We invite scholars, artists, ecologists, climate activists and practitioners from various disciplinary backgrounds and from all stages in their academic, creative, professional or resistance practice to elaborate on the issues raised and submit a proposal for essays, interviews, poems and other poetic and experimental texts, prose, playlists, and visual works.

Proposals (200-300 words) with attached résumés and related image material can be sent to by no later than April 15, 2024. Selected contributors will be notified shortly thereafter and invited to write a 2,500/3,000-word essay (excluding (foot)notes), or to submit an artistic contribution.

Please note: Contributors who publish in Kunstlicht will receive two complimentary copies. Kunstlicht is a volunteer-run academic journal and is unable to provide an author’s honorarium. Three years following publication, essay contributions will be uploaded to the freely accessible online archive.

[1] Valentina Sansone, “Nomeda & Gediminas Urbonas Embrace the Swamp,” Frieze, Issue 239 (2023): Nomeda & Gediminas Urbonas Embrace the Swamp | Frieze; Helene Romankin, “Field Notes: “Turba Tol Hol-Hol Tol.”Chilean Pavilion. 59th Venice Biennale,” e-flux Education (2022): Field Notes: Helene Romakin on “Turba Tol Hol-Hol Tol,” Chilean Pavilion, 59th Venice Biennale – e-flux Education.

[2] John Locke, Second Treatise of Government, Ed. C. B. Macpherson (Indianapolis: Hackett, 1980), 20–22.

[3] Judy Whitehead, “John Locke and the Governance of India’s Landscape: The Category of Wasteland in Colonial Revenue and Forest Legislation,” Economic and Political Weekly, Vol. 45, No. 50 (December 11–17, 2010): 83.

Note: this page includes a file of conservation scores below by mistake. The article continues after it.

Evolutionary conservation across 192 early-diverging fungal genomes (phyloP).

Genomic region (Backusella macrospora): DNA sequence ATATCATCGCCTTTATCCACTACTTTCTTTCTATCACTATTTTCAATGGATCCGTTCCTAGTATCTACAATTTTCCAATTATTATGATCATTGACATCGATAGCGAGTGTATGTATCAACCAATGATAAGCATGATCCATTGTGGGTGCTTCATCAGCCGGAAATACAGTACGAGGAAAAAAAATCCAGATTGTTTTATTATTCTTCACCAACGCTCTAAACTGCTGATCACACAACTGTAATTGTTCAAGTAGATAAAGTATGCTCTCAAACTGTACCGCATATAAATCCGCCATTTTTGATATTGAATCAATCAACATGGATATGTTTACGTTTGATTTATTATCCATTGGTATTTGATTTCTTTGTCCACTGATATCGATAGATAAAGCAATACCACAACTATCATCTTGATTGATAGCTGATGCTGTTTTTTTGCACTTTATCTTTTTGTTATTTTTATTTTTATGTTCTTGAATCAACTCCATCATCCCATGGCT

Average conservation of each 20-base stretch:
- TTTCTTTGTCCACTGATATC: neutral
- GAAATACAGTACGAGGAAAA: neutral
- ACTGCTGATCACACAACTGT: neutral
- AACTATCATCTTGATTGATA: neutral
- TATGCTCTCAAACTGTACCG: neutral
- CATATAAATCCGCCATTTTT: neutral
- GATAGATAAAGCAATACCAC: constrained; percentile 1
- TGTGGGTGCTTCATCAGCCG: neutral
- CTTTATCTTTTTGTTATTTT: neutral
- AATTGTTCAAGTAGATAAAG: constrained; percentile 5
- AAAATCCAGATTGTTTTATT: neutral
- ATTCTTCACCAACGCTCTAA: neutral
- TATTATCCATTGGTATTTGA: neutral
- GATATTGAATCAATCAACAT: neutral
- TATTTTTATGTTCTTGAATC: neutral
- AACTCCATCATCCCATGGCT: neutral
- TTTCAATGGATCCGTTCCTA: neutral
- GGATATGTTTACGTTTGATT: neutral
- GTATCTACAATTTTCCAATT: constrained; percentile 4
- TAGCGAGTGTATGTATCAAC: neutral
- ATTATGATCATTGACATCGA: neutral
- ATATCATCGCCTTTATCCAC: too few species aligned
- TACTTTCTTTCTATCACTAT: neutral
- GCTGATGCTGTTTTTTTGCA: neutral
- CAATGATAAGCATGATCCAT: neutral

[4] “Soengoe Kondre / Submerged Heritage,” Nieuwe Instituut (2023): Soengoe Kondre / Submerged Heritage (

[5] Brenna Bhandar, Colonial Lives of Property: Law, Land, and Racial Regimes of Ownership, (Durham: Duke University Press, 2018): Duke University Press – Colonial Lives of Property (

[6] Lewis Hyde, The Gift: Creativity and the Artist in the Modern World, (New York: Vintage, 2007): 28.

[7] Ibidem.

[8] Ayana Young (host), “Dr. Bayo Akomolafe on Slowing Down in Urgent Times,” for the wild (podcast) (2020): Dr. BAYO AKOMOLAFE on Slowing Down in Urgent Times /155 — FOR THE WILD.

[9] Ibidem.

[10] The Volgermeerpolder has a special – tainted – history. This former swamp or ‘wasteland’ was mined for peat from the early 1900s, after which it was put to use as a landfill where huge amounts of chemical waste were illegally dumped. After this came to light in the 1980s, the contaminated area was covered with a thick plastic film. Since 2006 the Volgermeerpolder has been undergoing a transformation where sawa’s (flooded fields surrounded by narrow dikes) are created to redevelop a peat landscape within these sawa’s on top of the plastic film. Paradoxically, the waste and pollution has turned the area into a swamp that can no longer be treated as wasteland in a Lockean sense and as exchangeable and tradable. In addition, the area has also become a basis for community-based activism, seeking to raise awareness for the history of the Volgeermeerpolder and the safety of local (future) residents.